According to Mr. Sander, the state, due to concerns posed by Assemblyman Thiele and himself about pedestrian safety, conducted a study to see if it made sense to lower the speed limit on Route 114, especially between the traffic circle and Sag Harbor Village. But the state came to the conclusion that the speed limit didn’t need to be changed. According to the study, drivers average 45 miles per hour on the road.
“They are going to put in some speed mitigation devices when they do the paving,” Mayor Sander said. “More signage, a wider stripe between the bike path and the road.”
Everyone is wondering if the job will be completed by Memorial Day. Last year, even without a major repaving job, lines of cars headed north to Sag Harbor often extended the three miles south to Wainscott Northwest Road as other work was underway on the road’s shoulders near Sag Harbor.
According to Stephen Canzoneri, a spokesman for the D.O.T., “The resurfacing of State Route 114 between Stephen Hand’s Path and the South Ferry is expected to begin this spring and be completed before the onset of the summer tourism season.”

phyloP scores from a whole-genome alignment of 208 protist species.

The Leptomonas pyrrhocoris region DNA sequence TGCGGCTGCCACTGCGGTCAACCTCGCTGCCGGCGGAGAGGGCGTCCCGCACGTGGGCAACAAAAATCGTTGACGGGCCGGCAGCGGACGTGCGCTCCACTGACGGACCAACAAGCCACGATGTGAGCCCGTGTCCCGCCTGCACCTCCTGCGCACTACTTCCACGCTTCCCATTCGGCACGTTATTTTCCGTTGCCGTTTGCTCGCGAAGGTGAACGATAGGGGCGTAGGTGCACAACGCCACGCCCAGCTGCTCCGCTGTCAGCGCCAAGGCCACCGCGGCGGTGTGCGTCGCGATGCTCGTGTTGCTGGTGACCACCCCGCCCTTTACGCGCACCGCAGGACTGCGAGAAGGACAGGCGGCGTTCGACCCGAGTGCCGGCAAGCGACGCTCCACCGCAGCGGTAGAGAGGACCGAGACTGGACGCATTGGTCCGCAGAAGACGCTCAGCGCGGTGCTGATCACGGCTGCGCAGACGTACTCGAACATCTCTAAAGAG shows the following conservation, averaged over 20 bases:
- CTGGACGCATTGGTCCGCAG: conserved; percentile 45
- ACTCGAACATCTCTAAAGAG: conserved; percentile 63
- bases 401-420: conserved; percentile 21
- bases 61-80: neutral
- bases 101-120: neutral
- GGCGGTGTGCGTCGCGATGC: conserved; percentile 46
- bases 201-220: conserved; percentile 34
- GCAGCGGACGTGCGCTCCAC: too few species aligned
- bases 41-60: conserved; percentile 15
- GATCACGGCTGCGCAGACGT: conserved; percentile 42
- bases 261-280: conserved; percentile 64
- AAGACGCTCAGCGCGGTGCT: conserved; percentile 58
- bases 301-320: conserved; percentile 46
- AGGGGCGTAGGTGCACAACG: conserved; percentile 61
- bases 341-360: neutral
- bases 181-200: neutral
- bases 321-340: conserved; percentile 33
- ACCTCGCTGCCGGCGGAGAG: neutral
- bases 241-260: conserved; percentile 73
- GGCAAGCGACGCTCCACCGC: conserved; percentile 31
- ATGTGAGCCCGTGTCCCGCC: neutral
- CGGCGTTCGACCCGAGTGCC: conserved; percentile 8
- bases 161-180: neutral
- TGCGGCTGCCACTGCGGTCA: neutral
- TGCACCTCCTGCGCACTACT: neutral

Between 2016 and 2019 according to the D.O.T., traffic actually eased between East Hampton and Sag Harbor. That said, residents don’t need Department of Transportation statistics to know that since the beginning of the pandemic usage has gone way up.
“I can remember growing up in Bay Point,” said Mr. Sander. “A car would pass every half-hour on Long Beach Road.”
Times have surely changed and post-pandemic funding is finally starting to come through. “I expect to see a lot of capital projects,” Mr. Thiele said.
Early next year, for example, National Grid will be replacing the gas mains on Main Street.
“It’s gonna be painful for all the people involved. There’s not going to be any way around it,” said Mr. Yardley. “And that’s if the weather cooperates.”